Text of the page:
To clear the way of description, the conventional technique will be outlined. It is known that fine particles of Cu, Au, Ag, or the like have nonlinear susceptibility, and thus higher harmonic light can be generated by irradiating laser beam onto such fine particles formed on a glass substrate. In that case, the higher harmonics are generated from the fine particles that exist at random and uniformly on average in space, and accordingly, it is impossible to make them have constant phase relation to the fundamental laser beam.

As described in Embodiment 1, on a silica substrate, periodic recessed and projecting pattern is formed, and then, SiO2 films are deposited on that substrate, with at least part of them including sputter etching process. When a film of Cu, Au, Ag, or the like is deposited on that substrate and treated with heat, larger quantities are deposited on the recessed portions than on the projecting portions owing to the recoil at the time of deposition. However, by utilizing the effect of the surface migration of the particles owing to the temperature at the time of the film formation and to ion bombardment energy, it is also possible to obtain much more lamination at the projecting portions. From these effects, a two-dimensional periodic shape is generated.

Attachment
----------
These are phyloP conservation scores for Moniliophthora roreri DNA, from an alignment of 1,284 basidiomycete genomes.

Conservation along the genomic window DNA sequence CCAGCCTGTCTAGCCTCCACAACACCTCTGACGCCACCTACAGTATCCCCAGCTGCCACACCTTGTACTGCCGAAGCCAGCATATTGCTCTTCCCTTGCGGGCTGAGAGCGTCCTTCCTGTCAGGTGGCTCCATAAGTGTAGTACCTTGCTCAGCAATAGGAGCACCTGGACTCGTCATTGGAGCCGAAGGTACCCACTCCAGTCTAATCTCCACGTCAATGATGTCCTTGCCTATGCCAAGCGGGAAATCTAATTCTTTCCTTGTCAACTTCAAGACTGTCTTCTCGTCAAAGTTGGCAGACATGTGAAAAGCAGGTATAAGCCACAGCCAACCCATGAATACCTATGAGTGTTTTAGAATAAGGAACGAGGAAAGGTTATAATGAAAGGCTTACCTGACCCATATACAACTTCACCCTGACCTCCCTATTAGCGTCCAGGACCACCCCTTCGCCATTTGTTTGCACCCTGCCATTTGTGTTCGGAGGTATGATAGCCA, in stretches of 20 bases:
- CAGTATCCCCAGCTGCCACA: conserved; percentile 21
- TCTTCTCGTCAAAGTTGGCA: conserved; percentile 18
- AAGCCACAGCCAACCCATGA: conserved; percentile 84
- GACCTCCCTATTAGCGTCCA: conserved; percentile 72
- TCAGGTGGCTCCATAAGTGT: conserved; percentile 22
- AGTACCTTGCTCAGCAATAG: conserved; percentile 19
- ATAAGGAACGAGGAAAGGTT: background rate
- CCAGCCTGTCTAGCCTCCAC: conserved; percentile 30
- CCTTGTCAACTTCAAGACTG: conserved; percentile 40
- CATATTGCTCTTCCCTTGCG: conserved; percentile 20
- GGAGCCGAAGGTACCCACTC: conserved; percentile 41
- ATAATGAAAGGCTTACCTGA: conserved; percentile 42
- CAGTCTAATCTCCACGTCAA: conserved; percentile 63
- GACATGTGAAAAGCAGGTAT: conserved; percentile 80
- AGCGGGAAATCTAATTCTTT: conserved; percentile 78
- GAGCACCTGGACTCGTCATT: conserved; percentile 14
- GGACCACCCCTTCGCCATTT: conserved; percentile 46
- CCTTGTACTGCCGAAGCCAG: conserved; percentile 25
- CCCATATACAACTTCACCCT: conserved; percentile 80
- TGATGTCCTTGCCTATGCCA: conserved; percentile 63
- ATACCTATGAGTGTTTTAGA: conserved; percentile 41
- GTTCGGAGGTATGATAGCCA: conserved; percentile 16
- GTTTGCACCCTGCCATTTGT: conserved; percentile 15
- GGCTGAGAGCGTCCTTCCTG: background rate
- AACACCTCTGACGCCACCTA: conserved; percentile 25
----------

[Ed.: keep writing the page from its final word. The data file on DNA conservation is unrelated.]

(1) On thus-processed substrate, is formed an SiO2 film, and these processes are repeated subsequently. According to this method, a material having nonlinear susceptibility is arranged in three-dimensional periodic manner within the medium of homogeneous SiO2. Accordingly, when higher harmonics are generated by the above-described method, there is produced constant phase difference between array elements, and, as a result of their interference, it is possible to efficiently radiate the higher harmonics in a specific direction in space. (2) On thus-obtained structure, Si film is formed, and then, (after forming a film of Cu, Au, Ag, or the like, or immediately without forming such a film) SiO2 film is formed on it, there processes being repeated subsequently. According to this method, in addition to the effect of the method of (1), there is obtained effect that the number of direction in which the radiation of the higher harmonics is generated can be made one or more restricted than (1).

Not only fine metal particles but also niobate and tantalate materials such as LiNbO3, LiTaO3, KNbO3, and the like have nonlinear optical effects and can be made as a thin film by sputtering or the like. Thus, it is possible to form such a film into a three-dimensional periodic structure by the above method of (1) or (2), to be able to utilize their nonlinear characteristics.